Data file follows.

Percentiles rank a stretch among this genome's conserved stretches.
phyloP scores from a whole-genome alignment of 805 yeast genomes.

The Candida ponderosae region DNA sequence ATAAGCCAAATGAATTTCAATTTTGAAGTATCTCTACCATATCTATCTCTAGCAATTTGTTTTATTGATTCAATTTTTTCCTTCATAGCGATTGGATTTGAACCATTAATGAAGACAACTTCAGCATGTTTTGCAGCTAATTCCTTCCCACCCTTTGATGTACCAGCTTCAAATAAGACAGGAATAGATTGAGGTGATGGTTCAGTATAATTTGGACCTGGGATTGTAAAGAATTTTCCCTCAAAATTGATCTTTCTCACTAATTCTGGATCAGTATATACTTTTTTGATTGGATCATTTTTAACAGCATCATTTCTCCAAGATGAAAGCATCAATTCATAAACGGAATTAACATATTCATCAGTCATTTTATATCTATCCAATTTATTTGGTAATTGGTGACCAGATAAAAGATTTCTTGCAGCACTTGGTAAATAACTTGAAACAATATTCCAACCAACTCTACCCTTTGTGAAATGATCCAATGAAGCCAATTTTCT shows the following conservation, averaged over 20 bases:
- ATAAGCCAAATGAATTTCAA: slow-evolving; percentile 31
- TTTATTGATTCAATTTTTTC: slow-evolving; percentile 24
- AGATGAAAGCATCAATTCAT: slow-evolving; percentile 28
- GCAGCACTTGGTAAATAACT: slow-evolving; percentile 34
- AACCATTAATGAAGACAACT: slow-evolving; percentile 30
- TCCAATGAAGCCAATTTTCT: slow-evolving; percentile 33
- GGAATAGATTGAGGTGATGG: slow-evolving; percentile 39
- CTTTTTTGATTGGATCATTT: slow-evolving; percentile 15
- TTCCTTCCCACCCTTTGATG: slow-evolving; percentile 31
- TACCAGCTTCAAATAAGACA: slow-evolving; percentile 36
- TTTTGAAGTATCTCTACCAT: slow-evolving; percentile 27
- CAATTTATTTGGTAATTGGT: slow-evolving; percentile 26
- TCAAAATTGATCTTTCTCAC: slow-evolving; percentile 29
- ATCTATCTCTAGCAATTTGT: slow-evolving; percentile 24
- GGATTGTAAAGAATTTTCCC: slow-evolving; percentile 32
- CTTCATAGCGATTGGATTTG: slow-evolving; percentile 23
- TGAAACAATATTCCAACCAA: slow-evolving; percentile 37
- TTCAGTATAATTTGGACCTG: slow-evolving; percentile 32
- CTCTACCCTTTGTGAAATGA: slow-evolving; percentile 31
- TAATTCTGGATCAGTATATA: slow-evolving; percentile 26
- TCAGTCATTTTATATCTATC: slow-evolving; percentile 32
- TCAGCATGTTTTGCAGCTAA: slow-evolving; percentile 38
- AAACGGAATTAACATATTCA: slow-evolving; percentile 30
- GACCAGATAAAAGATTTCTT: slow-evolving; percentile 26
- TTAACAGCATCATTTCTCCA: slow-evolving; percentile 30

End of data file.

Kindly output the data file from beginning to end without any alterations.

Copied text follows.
Percentiles rank a stretch among this genome's conserved stretches.
phyloP scores from a whole-genome alignment of 805 yeast genomes.

The Candida ponderosae region DNA sequence ATAAGCCAAATGAATTTCAATTTTGAAGTATCTCTACCATATCTATCTCTAGCAATTTGTTTTATTGATTCAATTTTTTCCTTCATAGCGATTGGATTTGAACCATTAATGAAGACAACTTCAGCATGTTTTGCAGCTAATTCCTTCCCACCCTTTGATGTACCAGCTTCAAATAAGACAGGAATAGATTGAGGTGATGGTTCAGTATAATTTGGACCTGGGATTGTAAAGAATTTTCCCTCAAAATTGATCTTTCTCACTAATTCTGGATCAGTATATACTTTTTTGATTGGATCATTTTTAACAGCATCATTTCTCCAAGATGAAAGCATCAATTCATAAACGGAATTAACATATTCATCAGTCATTTTATATCTATCCAATTTATTTGGTAATTGGTGACCAGATAAAAGATTTCTTGCAGCACTTGGTAAATAACTTGAAACAATATTCCAACCAACTCTACCCTTTGTGAAATGATCCAATGAAGCCAATTTTCT shows the following conservation, averaged over 20 bases:
- ATAAGCCAAATGAATTTCAA: slow-evolving; percentile 31
- TTTATTGATTCAATTTTTTC: slow-evolving; percentile 24
- AGATGAAAGCATCAATTCAT: slow-evolving; percentile 28
- GCAGCACTTGGTAAATAACT: slow-evolving; percentile 34
- AACCATTAATGAAGACAACT: slow-evolving; percentile 30
- TCCAATGAAGCCAATTTTCT: slow-evolving; percentile 33
- GGAATAGATTGAGGTGATGG: slow-evolving; percentile 39
- CTTTTTTGATTGGATCATTT: slow-evolving; percentile 15
- TTCCTTCCCACCCTTTGATG: slow-evolving; percentile 31
- TACCAGCTTCAAATAAGACA: slow-evolving; percentile 36
- TTTTGAAGTATCTCTACCAT: slow-evolving; percentile 27
- CAATTTATTTGGTAATTGGT: slow-evolving; percentile 26
- TCAAAATTGATCTTTCTCAC: slow-evolving; percentile 29
- ATCTATCTCTAGCAATTTGT: slow-evolving; percentile 24
- GGATTGTAAAGAATTTTCCC: slow-evolving; percentile 32
- CTTCATAGCGATTGGATTTG: slow-evolving; percentile 23
- TGAAACAATATTCCAACCAA: slow-evolving; percentile 37
- TTCAGTATAATTTGGACCTG: slow-evolving; percentile 32
- CTCTACCCTTTGTGAAATGA: slow-evolving; percentile 31
- TAATTCTGGATCAGTATATA: slow-evolving; percentile 26
- TCAGTCATTTTATATCTATC: slow-evolving; percentile 32
- TCAGCATGTTTTGCAGCTAA: slow-evolving; percentile 38
- AAACGGAATTAACATATTCA: slow-evolving; percentile 30
- GACCAGATAAAAGATTTCTT: slow-evolving; percentile 26
- TTAACAGCATCATTTCTCCA: slow-evolving; percentile 30